This testimony was offered in worship on Sunday, July 8th by Cynthia Stengel.
St. Luke’s is currently part of a campaign to bring a new publicly-funded mental health center to Logan Square, Avondale, and Hermosa. Learn more here.
MY YEAR WITHOUT AN EASTER
Last week Reed preached on Jesus’ healing of a hemorrhaging woman, pointing out her painful situation: hungering to tell her story and feel the comfort of a supportive community, but at the same time needing to hide the shameful, isolating secret of her illness. Reed described it so well… it brought me back to a time when I was caught in that same trap. We’ve become much more open about a lot of things over the years. I remember how my mother kept her diagnosis a secret from her best friend, because cancer was somehow regarded as shameful. Mental illness has long carried a similar stigma.
That sermon summoned memories of the time that I think of as “my year without an Easter.” I was the pastor of a struggling small-town church, my first call. The prior pastor had served two churches, mine and a larger one in a nearby town. When he took another call, my congregation decided they could manage on their own, but giving didn’t keep up with expenses plus the cost of a full time pastor. I felt responsible; I should be able to help them turn things around. Other problems piled on. Some were unhappy with their first woman pastor. Worse, the local farmer I married couldn’t handle the nosiness and gossip of small-town living so we moved to the farm. Conflict spiraled and I worried about the church’s future and my own.
In time, hopelessness overcame me, followed by depression, and I struggled to do my work. The cluster pastors met regularly to study the Sunday preaching texts and to support one another. When I couldn’t put a sermon together I begged them for help. Holy Week was approaching and I was terrified. George was a retired pastor who lived in a more distant community but came to cluster social gatherings. I let him know that I was drowning and he offered to help me out. I thanked him, but felt I needed to do those important services myself.
Maundy Thursday arrived and I dragged myself to church. It was my custom to wash the feet of the 7th and 8th grade confirmation classes, and I did manage that. But I froze when it came time to preach. George and his wife Mary came to that service, and he saw I was in trouble. Without a word he left his pew and came forward to preach and lead the service as though it had been planned.
Next to the pulpit was a door that led to the church office. Without saying anything to anyone, as George stepped into the pulpit I went through that door, out to the parking lot, and disappeared from view for a couple of months. I saw no one, took no phone calls and directed my husband not to tell anyone where I was. The combination of deep depression and shame led to profound isolation.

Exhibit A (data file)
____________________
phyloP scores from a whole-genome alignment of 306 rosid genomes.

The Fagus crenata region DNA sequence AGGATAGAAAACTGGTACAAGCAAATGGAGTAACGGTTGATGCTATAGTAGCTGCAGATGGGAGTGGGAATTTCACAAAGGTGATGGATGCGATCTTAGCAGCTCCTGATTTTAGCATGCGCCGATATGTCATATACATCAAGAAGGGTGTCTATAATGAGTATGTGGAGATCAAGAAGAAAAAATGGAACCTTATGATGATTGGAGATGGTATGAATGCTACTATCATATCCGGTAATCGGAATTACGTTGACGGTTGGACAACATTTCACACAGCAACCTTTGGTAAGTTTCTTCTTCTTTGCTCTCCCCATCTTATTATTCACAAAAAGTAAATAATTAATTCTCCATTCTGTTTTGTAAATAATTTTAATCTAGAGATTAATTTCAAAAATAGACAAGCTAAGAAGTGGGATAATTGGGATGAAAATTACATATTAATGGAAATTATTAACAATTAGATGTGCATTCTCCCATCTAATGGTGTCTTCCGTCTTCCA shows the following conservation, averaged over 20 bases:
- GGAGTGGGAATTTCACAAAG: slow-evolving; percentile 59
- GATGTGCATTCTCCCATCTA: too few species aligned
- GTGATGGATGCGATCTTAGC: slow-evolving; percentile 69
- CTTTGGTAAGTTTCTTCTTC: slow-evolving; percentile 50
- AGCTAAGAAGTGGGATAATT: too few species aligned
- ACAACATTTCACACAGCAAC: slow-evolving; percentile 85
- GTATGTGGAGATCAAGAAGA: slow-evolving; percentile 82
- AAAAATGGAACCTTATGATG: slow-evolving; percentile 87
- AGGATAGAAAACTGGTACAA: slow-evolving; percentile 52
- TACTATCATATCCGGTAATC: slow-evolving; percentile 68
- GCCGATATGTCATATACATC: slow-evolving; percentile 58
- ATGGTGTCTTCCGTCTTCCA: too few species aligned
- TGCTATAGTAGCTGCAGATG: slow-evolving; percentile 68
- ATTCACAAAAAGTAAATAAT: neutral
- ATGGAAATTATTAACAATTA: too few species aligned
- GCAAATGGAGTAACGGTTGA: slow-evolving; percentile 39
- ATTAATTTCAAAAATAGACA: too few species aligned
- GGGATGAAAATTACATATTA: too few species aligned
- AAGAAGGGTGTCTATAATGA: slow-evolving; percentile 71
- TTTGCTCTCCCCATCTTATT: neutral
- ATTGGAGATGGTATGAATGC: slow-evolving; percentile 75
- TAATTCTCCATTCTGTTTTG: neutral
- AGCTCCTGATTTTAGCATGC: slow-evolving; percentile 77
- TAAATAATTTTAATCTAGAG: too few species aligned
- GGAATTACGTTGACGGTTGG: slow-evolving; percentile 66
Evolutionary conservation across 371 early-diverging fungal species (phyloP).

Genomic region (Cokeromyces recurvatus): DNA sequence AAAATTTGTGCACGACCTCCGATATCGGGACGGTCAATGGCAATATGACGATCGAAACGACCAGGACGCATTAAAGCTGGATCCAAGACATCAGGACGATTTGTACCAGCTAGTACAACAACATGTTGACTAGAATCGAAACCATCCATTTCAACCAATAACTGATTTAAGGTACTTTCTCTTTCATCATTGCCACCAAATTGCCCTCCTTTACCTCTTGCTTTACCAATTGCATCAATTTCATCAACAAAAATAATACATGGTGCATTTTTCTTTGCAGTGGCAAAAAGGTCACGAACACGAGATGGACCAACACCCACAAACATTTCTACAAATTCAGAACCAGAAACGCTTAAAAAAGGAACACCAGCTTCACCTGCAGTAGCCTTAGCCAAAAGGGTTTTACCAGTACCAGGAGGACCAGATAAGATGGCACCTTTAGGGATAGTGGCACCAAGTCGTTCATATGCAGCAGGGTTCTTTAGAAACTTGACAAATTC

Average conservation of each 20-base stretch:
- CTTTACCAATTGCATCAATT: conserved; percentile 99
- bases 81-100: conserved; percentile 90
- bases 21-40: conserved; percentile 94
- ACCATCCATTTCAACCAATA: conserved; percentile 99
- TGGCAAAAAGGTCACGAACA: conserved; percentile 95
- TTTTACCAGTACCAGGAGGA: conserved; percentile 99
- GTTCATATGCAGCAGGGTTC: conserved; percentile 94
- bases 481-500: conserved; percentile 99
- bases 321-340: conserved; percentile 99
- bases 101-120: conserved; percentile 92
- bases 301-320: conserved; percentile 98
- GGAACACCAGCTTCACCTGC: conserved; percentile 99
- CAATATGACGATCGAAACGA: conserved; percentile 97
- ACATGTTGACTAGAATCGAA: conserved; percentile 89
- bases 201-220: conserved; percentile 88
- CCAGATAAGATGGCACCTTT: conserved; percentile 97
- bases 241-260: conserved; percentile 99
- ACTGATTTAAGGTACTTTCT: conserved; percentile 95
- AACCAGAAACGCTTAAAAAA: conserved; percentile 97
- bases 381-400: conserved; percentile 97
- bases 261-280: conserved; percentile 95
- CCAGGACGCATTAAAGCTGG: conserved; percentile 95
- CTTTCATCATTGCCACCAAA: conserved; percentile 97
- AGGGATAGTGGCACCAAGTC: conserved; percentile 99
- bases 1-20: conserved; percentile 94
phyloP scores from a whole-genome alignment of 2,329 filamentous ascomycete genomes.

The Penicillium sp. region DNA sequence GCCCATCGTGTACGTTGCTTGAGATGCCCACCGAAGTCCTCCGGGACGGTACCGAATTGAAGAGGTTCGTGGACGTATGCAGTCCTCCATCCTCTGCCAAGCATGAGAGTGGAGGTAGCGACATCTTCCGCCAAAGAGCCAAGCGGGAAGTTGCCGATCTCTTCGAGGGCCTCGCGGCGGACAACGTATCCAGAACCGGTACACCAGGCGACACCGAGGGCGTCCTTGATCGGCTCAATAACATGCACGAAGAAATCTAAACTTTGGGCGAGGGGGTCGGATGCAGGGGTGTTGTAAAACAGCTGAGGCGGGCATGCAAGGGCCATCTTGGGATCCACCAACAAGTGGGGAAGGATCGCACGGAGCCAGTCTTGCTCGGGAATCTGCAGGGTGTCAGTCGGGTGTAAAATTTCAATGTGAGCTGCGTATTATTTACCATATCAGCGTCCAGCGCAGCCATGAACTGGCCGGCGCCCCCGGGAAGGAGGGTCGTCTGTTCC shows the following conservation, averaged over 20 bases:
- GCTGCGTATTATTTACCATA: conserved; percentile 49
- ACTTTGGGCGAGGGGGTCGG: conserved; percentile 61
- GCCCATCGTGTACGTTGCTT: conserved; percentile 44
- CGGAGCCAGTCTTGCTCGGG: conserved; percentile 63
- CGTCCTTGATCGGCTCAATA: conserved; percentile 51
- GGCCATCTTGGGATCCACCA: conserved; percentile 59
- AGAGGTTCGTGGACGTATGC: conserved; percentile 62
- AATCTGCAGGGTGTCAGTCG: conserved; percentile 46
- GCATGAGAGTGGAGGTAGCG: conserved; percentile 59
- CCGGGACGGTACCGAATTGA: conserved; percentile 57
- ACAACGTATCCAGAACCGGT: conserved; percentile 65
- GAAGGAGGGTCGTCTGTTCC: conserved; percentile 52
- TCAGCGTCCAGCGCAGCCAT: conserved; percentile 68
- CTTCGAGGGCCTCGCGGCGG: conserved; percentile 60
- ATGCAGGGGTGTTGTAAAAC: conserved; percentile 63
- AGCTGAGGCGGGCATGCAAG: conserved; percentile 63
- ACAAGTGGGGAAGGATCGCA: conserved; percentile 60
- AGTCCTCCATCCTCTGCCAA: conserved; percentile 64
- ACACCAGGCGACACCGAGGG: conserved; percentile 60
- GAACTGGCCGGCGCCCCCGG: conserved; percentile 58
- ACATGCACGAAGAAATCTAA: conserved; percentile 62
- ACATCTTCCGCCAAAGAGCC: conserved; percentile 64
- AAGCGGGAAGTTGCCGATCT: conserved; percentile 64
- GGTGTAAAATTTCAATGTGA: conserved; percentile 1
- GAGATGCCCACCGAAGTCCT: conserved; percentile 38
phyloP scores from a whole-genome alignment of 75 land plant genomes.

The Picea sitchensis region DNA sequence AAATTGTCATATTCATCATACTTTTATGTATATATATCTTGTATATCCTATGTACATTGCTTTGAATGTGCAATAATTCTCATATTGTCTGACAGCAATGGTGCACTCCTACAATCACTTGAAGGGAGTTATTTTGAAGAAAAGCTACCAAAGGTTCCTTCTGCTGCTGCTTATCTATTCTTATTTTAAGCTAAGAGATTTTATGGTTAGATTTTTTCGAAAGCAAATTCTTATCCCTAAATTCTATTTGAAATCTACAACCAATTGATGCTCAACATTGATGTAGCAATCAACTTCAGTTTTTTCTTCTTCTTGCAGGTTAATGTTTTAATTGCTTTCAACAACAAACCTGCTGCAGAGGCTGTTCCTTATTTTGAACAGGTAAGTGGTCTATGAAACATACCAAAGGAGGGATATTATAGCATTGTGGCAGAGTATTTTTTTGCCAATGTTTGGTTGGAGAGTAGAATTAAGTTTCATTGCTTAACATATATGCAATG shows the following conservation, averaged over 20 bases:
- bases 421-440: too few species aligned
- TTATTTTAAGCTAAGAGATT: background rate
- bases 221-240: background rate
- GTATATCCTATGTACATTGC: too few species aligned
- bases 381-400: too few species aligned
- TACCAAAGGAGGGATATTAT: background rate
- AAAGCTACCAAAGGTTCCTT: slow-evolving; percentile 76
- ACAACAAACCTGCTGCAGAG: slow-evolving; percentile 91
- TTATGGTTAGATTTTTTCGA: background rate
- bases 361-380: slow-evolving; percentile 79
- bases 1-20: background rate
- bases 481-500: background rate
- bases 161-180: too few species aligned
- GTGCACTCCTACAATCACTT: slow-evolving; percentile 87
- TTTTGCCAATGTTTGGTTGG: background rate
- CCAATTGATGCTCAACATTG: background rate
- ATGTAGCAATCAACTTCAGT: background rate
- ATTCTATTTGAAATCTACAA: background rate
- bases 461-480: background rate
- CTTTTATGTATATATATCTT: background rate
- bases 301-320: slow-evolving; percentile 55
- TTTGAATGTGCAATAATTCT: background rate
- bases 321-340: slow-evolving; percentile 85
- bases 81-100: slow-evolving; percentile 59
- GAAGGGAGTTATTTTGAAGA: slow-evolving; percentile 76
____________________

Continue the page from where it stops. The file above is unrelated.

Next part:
For several weeks I lay on the sofa, barely sleeping and eating. Eventually I saw the local doctor, who prescribed a drug new on the market: Prozac. My bishop recommended hospitalization.
I was so weak I could barely walk and didn’t recognize my own shaky handwriting that day I signed myself in to the hospital. The door locked behind me. Eventually I returned home to gather recover and regain strength. But the power of shame prevented me from ever explaining what had happened or where I had been. My bishop knew, of course, and he and George handled the church in my absence, a blessed gift of grace.
Remembering that time, I thought about the distinction between guilt and shame. Guilt is the feeling we get when we know that we’ve done something wrong. Shame is a similar feeling, though it’s not about what we’ve done, but how in some way we’re defective, and it’s steeped in fear. I had been deeply fearful of what others might say or do if they knew of my illness. That sounds as odd and irrational to me now as my mother’s fear of what others would think if they knew she had cancer. No illness should be a cause for shame, including mental illness. Today I’m grateful for mental health services and medications, for George, and for our growing freedom to talk about these things.
Every year since my collapse, I lament the terrible darkness of my year without an Easter, and look forward to the celebration of the Resurrection at the end of Holy Week.
I’m sure many in Logan Square need hope and treatment for depression, PTSD, and other emotional and mental illnesses. I appreciate the St. Luke’s team that’s working toward getting a treatment facility in our neighborhood.
I empathize with that hemorrhaging woman who long ago longed for healing, and celebrate Jesus’ power to make us whole-–in body, spirit, and mind, and I’d like to see an Easter dawn for everyone who struggles with darkness. Meanwhile, as a Presbyterian pastor who lived 150 years ago said, “Be kind, for everyone you meet is bearing a heavy burden.”